“I don’t think I’m ready to give up city living,” Patrick said to me last week, as we were contemplating putting in an offer on a great townhouse in Newton.  This took me by surprise as he never really was a “city person” and I’ve always suspected that he resented the fact that I dragged him here.  But then I thought maybe he’s finally fallen in love with the same part of the city that I have!  Several years ago, when Patrick and I first moved to Allston from our place in West Newton, we set out to explore Coolidge Corner, a Brookline neighborhood just a ten minute walk away.  As we neared the town center, we could see that a crowd was forming on the elementary school lawn.  Then, we heard a familiar female voice.  We looked at each other.  Could that be….Kay Hanley, the lead singer of Letters to Cleo?  It was!  She was performing a free concert as part of Brookline’s 300th anniversary.  And Buffalo Tom was set to take the stage later that day.  All sorts of people, college-age kids, families and young children were there, dancing.  That’s when I first realized what a special place Brookline was.  I started to notice old couples, walking hand in and hand and pictured Patrick and I spending the rest of lives here.

Three kids and almost eight years later, we have built a wonderful community of friends and families through our Coolidge Corner school/daycare many of whom live in the neat brownstones lining the streets.  Attending playdates at our friends homes has allowed us a peek into their lives and how we too could be living.  Popping into Panera on virtually any day at nearly any time means that we’ll bump into at least 2-3 families we know.

North Brookline is truly the best of both worlds; it is urban living in leafy neighborhoods.  You have the T, you have the bus, you have a CVS on every corner. Who needs a yard when you have your choice of a million playgrounds within a short walk? Restaurants, bars and shops?  Got it!  Dunkies or Starbucks?  Yup, and a few other coffee shops too!  In the summer, you have free family concerts and movies in the parks.   Do you have children?  If so, you can’t swing a dead rat without hitting a fantastic school.  What don’t you have in Brookline?  Trash on the streets, for one thing.   Brookline takes pride in its public works and it’s not unusual to see ride-on street sweepers driving up the sidewalks during the morning commute.  I went running one morning and nearly stepped on a (dead) rat, and it was gone by the time I was returning home.  Yes, there is crime.  Read the Brookline police blog sometime and all you’ll hear is shoplifting, shoplifting, not stopping at a stop sign, and more shoplifting.  But you don’t often hear about violent crime or murder in Brookline.  It is city living but with clean streets, excellent schools and relative safety.  We live two streets over from the Brookline/Boston line, and it’s like two different worlds.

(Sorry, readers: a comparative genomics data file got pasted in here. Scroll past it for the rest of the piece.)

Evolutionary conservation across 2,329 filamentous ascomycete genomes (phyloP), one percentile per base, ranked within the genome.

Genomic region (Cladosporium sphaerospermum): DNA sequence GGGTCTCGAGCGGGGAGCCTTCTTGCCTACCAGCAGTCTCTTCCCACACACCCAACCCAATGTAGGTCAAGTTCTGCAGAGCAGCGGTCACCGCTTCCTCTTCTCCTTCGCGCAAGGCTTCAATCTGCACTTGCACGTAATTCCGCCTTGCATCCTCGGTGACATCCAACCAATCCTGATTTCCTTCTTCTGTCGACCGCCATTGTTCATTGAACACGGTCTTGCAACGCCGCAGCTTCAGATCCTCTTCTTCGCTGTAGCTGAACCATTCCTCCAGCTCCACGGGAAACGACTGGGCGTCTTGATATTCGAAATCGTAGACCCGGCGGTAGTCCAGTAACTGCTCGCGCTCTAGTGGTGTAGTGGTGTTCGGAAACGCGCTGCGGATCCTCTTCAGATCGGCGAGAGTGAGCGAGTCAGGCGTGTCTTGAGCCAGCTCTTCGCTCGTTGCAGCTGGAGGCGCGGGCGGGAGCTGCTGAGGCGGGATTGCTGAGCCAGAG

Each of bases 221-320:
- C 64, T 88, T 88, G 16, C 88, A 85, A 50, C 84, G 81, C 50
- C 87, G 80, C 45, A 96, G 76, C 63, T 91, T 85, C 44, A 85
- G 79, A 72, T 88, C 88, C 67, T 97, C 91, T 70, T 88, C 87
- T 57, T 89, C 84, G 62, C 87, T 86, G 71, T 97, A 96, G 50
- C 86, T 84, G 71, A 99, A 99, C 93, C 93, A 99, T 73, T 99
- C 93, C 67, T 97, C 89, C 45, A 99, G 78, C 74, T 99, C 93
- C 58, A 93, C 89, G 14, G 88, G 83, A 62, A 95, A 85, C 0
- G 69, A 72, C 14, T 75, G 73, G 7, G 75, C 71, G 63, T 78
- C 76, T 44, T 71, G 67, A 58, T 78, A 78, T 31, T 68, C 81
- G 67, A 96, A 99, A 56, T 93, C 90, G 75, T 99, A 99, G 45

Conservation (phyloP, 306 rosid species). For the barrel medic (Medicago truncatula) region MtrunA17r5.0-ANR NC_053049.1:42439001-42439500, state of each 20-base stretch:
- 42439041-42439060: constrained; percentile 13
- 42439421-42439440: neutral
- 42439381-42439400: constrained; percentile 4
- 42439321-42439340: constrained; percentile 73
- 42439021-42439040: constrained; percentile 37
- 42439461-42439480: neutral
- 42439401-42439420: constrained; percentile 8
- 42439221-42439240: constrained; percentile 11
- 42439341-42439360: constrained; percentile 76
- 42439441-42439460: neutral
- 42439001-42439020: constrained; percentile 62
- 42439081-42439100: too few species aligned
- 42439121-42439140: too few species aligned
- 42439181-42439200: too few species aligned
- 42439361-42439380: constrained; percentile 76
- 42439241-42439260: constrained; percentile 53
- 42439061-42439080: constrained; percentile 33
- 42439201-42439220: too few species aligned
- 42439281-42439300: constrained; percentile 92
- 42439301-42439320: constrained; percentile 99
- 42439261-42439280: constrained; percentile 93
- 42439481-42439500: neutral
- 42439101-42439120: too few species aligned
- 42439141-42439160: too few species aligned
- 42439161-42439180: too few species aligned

However, there couldn’t be a worse time to buy in Brookline.  There is very little inventory on the market, which means there will be multiple bids submitted on the day of the first open house.  It’s not for the wishy-washy.  Like buying soup from a certain vendor on the TV show Seinfeld, you’d better know exactly what you want, quickly place your order, then shuffle down the line to wait.  But if it were only that simple!  People engage all sorts of strategies to get the winning bid – dropping contingencies (including inspection, can you imagine??), offering a 30% down payment or even PAYING CASH.  Seriously, if you have $600k just sitting around in cash, why the hell are you looking at these dinky apartments???  Then, there is always the sympathy vote – people sending letters to the sellers telling them how much they love the property, including pictures of their babies (I’ve even heard of people submitting a picture of their babies taken inside the open house – kind of weird).

Looking for a new place is like having a part-time job – studying the Redfin alerts all week, carefully planning our Open House strategy, researching the schools and before-and-after care, constant calls and emails with our Broker trying to get some inside scoop.  We go through the whole analysis on a weekly basis – do we move to the suburbs to buy something affordable, but then tack on significantly increased commuting time and cost and somehow having to coordinate the kids various drop off and pick up?  By the way, what’s up with school starting at 8:30 or later?  And no, I don’t consider 4-6 hours to be “full day Kindergarten!”  How do people actually work, especially if you work over an hour away?  Assuming we do find a good school solution for Emma, the smart thing to do would be to  wait another year, and save up some more money.  But that also means staying in this neighborhood with the constant parties and vandalism, the guy in the building who can’t seem to stop smoking pot in the common areas during the day, and in this horrible apartment with a kitchen not big enough for two adults to make breakfast in.   There’s the fact that I promised myself that I wouldn’t be here for another September move in, and particularly not with the same futon I’ve had for 20 years.  And the sad fact that I’d just like to live somewhere I wouldn’t be embarrassed to have people visit us.  I’m a 37-year-old mother of three with a successful career living like a poor college student.

Didn’t win Powerball tonight, so I guess it’s onward with the search.